The beautiful thing about ignorance is that everything is so simple.
You can spin out love advice to people you've just met. You can consult for somebody else's company, and whip up a detailed long range plan after just a couple of meetings.
Why? Because you don't have time to know ... all the little things.
Sometimes that means you actually do give good advice. You aren't distracted by things that may seem pressing, but really aren't important. That lets you see to the heart of an issue.
As I've written before, Thanksgiving is my favorite holiday. The message is so simple: let us be thankful.
For all the acrimony that surged around our election season, most of the people in Douglas County are free of so many of the ills of humanity. Few of us go hungry, are tortured or enslaved, are trapped in brutal, dangerous jobs, or suffer outrageous physical challenges. Plus, we get turkey.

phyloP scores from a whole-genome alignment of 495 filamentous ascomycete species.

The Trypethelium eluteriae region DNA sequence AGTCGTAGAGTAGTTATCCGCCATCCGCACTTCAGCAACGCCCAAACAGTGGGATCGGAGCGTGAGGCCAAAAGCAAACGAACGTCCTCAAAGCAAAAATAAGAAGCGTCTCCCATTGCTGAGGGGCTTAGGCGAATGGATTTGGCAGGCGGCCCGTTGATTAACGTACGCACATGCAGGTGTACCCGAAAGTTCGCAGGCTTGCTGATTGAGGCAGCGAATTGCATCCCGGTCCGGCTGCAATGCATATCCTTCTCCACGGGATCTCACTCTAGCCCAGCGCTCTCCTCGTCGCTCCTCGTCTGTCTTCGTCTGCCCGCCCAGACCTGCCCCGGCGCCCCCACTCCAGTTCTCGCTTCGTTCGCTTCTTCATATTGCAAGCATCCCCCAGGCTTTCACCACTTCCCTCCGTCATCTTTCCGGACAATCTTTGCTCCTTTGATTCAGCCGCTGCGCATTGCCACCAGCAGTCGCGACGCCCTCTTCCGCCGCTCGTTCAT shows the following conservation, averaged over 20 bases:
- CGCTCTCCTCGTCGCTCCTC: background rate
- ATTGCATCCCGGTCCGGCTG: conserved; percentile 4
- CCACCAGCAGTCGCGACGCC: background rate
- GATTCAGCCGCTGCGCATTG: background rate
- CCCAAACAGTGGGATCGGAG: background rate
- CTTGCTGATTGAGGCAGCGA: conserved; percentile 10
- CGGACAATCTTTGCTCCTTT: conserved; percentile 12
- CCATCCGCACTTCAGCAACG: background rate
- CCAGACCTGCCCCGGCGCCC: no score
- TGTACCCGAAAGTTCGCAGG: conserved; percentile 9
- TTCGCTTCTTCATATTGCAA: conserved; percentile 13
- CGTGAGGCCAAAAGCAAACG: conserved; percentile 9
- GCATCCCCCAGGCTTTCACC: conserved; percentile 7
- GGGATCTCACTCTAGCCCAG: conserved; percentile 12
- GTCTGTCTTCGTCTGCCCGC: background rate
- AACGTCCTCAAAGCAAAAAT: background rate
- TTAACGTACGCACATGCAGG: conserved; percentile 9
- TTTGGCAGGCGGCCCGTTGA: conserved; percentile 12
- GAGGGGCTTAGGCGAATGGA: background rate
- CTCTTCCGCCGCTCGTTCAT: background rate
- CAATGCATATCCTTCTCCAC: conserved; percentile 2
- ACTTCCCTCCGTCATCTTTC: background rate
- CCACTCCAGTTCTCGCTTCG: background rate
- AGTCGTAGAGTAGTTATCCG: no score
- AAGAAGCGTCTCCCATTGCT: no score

As anyone reading my last batch of columns knows, I'm thinking a lot about a deep redesign of some longstanding library practices. Why?
Because our own success has led us to a spot where I can see the end of our capacity to grow. Case in point: what we call "holds."
When my wife and I travel, we rate the towns we pass through. There are all kinds of criteria. How walkable is it? -- a complex calculation that considers the width of streets, the width of sidewalks and their distance from the thoroughfare, the quality and frequency of parks, the height of trees, the mix of commercial and residential properties, and much more.
How good is the public library? We can just stroll through the building once and have a good sense of how much care is given to the collection, and how customer-oriented the staff is.